Home News Why Art is Gaining Traction as an Alternative Investment

Why Art is Gaining Traction as an Alternative Investment

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Not too long ago, unless you were especially monied or had expertise, you never really considered investing in art. The average investor generally viewed that realm from a distance, though perhaps with some curiosity. This is particularly true when a six or seven figure sale occurred at some posh auction house. For the last several years however, investors seeking to diversify portfolios have been increasingly considering the art market.

Here’s why art is gaining traction as an alternative investment.

The Issue

It’s been heading this way for a while now, art as an alternative investment. Sure, the art world has always been put on a pedestal, pun unintended, and that won’t change. The difference is that these days it’s a respect that draws people closer, not one that keeps them at a distance, sequestered behind the proverbial velvet ropes.

The transformation is akin to what began happening with commercial real estate two generations ago. Back then, the market was essentially the province of niche investors. At length, though, investing in real estate became a common and widely accepted way to diversify portfolios.

How Popular is Art?

Very, and growing. According to a recent Deloitte survey, 81 percent of respondents said they wished wealth managers included art in their opportunities. That’s a hike of 66 percent over 2017.

What Makes the Art Market so Popular?

Over the past 20 years or so, art has performed better than the S&P 500, returning more than 360 percent.  The art class is also largely independent of the stock market. As alternative investments, art offers a hedge against inflation as well as currency devaluation as its value is not markedly affected by global economic conditions.

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What’s more, there’s minimal risk of losing one’s principal investment, and there are no mandatory minimums. The market also generally offers favorable tax considerations, as well as portability and possible extra income if physical pieces are lent to exhibitions and such.

Increased Accessibility

The advent of the Internet and other digital technologies made owning art works more readily accessible. Digitization has also improved market transparency, the lack of which would-be investors often pointed to as reason to steer clear. Now, if one wishes to invest in art, risk is diminished because one can easily check and track pricing, provenance and other elements of valuation.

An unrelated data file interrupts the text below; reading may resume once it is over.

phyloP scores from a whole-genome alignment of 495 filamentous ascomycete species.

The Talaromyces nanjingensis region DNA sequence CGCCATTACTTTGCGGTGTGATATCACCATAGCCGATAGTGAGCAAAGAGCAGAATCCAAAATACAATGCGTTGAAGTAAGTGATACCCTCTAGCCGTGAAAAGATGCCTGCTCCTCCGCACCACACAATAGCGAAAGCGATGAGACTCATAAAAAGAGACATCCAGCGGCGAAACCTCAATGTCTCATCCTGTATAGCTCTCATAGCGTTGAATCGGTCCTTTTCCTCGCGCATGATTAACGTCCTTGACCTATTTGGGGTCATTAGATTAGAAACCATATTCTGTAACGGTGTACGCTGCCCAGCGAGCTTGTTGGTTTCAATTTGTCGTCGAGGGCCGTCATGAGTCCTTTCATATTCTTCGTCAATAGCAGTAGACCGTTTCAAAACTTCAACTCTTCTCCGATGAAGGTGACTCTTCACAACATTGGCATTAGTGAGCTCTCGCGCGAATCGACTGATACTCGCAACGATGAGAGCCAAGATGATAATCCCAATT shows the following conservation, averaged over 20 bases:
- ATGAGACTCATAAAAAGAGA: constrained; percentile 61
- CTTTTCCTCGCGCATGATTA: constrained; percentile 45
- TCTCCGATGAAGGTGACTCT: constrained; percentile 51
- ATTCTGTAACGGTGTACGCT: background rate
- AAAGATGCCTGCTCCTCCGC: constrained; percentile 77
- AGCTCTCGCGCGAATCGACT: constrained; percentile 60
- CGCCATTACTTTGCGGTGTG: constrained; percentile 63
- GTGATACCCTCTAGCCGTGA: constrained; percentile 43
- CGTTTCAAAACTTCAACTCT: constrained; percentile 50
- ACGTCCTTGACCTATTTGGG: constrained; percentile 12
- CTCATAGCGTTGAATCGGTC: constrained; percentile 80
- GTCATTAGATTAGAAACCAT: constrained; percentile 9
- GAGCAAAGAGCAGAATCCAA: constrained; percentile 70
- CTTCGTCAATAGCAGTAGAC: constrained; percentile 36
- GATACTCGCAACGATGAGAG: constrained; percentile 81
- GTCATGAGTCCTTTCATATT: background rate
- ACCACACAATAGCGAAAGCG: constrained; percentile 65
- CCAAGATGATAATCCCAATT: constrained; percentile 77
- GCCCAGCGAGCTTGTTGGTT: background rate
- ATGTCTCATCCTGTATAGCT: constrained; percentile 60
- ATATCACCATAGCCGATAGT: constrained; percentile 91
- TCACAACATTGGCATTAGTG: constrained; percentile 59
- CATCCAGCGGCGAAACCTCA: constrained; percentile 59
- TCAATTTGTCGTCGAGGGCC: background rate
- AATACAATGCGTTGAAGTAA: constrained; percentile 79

Now you have online auction houses, databases, market data and catalogs, and even fairs. Artists have websites that accommodate reviews as well as many ways to communicate electronically. All of this has helped lessen the intimidation factor among everyday investors.

Accessibility has also given rise to platforms such as the popular online platform Yieldstreet, which permits investment in art through funds or fractional ownership.

What Are Art Funds?

Art funds are privately held entities that produce returns by buying, holding, and selling works of art. Fund managers get a management fee as well as part of any returns the fund brings. Such investments do require patience, as returns won’t be forthcoming for between five and seven years. And, that’s after making capital contributions for some three to five years.

Funds do vary in size, strategies, duration, and portfolio caps, and it’s the fund manager who makes decisions regarding what to purchase and when to sell. So, you need not worry about any of that.

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It’s also important to understand that art funds purchase art to sell – not to own. Most such funds have a sell-by date, so you aren’t left in the dark about when – or if — a sale might occur. All art must be unloaded within the fund’s life cycle.

In short, art funds offer pooled buying power and professional management, as well as diversification. These funds enlist specialists to take care of procurement, transportation, and storage, and at the right time, the sale of the art.

What is Fractional Art Investing?

Fractional fine art investing essentially permits investors to buy shares of a group of art holdings instead of purchasing whole physical works outright. The practice renders fine art investing a lot more accessible, especially in this technological age. One can take advantage of an entire array of offerings by emerging, top-shelf, and mid-career artists with Yieldstreet.

So, yes, there are many very good reasons why art is gaining traction as an alternative investment. What’s more, there are several easy ways to get involved.

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